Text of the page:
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Adiabatic Heating and Cooling

Air is made up of a mixture of gases that is subject to adiabatic heating when it is compressed and adiabatic cooling when it is expanded. As a result, air rises seeking a level where the pressure of the body of air is equal to the pressure of the air that surrounds it. There are other ways air can be lifted, such as through the thermodynamic pro-cesses of a thunderstorm or mechanically, such as having colder, denser air move under it or by lifting as it flows up over a mountain slope.

As the air rises, the pressure decreases allowing the parcel of air to expand. This continues until it reaches an altitude where the pressure and den-sity are equal to its own. As it expands, it cools through a thermodynamic process in which there is no transfer of heat or mass across the bound-aries of the system in which it operates (adiabatic process). As air rises, it cools because it expands by moving to an altitude where pressure and den-sity is less. This is called adiabatic cooling.

When the process is reversed and air is forced downward, it is compressed, causing it to heat. This is called adiabatic heating, (See fig. 2-4-1.) Remember, in an adiabatic process an increase in temperature is due only to COMPRESSION when the air sinks or subsides. A decrease in temperature is due only to EXPANSION when air rises, as with convective currents or air going over mountains. There is no addition or subtrac-tion of heat involved. The changes in temperature are due to the conversion of energy from one form to another.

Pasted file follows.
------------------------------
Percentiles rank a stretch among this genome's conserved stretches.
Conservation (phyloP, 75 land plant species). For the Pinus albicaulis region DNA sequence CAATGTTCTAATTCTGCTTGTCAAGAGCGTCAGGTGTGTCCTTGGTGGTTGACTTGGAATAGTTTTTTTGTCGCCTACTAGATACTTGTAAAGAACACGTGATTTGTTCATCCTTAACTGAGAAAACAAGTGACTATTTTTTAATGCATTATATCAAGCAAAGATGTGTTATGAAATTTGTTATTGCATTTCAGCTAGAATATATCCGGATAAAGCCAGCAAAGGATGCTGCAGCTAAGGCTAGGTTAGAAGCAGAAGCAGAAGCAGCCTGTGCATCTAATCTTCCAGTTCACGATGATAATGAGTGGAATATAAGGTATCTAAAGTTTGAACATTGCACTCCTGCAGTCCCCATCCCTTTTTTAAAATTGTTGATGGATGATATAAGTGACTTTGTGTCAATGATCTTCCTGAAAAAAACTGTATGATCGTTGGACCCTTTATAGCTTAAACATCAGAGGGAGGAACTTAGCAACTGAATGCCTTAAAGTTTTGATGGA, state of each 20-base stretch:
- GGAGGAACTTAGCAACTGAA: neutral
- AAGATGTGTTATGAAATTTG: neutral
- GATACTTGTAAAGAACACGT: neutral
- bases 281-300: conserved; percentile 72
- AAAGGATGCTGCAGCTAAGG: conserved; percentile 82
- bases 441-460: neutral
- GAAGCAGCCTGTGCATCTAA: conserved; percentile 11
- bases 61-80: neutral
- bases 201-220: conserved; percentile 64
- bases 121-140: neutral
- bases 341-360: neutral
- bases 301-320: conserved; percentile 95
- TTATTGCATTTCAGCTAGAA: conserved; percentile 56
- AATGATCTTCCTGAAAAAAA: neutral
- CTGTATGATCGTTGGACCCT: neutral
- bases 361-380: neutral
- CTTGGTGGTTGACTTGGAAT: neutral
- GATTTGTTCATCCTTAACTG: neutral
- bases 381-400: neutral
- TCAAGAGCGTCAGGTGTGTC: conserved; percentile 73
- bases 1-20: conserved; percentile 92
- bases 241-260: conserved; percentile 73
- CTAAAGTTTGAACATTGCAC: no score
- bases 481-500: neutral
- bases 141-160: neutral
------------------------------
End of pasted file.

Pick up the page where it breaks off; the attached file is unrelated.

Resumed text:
The atmosphere has a tendency to resist ver-tical motion. This is known as stability. The normal flow of air tends to be horizontal. If this flow is disturbed, a stable atmos-phere resists any upward or downward dis-placement and tends to return quickly to normal horizontal flow. An unstable atmos-phere, on the other hand, allows these upward and downward disturbances to grow, result-ing in rough (turbulent) air. An example is the towering thunderstorm that grows as a result of a large intense vertical air current.

Atmospheric resistance to vertical motion (stability), depends upon the vertical distribution of the air’s weight at a particular time. The weight varies with air temperature and moisture content.

Figure 2-4-1.—Adiabatic cooling and heating process.

As shown in figure 2-4-2, in comparing two parcels of air, hotter air is lighter than colder air; and moist air is lighter than dry air. If air is relatively warmer or more moist than it’s surroundings, it is forced to rise and is unstable. If the air is colder or dryer than its surroundings, it sinks until it reaches its equilibrium level and is stable. The atmosphere can only be at equilibrium when light air is above heavier air-just as oil poured into water rises to the top to obtain equilibrium. The stability of air depends a great deal on temperature distribution and to a lesser extent on moisture distribution. Since the temperature of air is an indication of its density, a comparison of temperatures from one level to another can indicate how stable or unstable a layer of air might be—that is, how much it tends to resist vertical motion.

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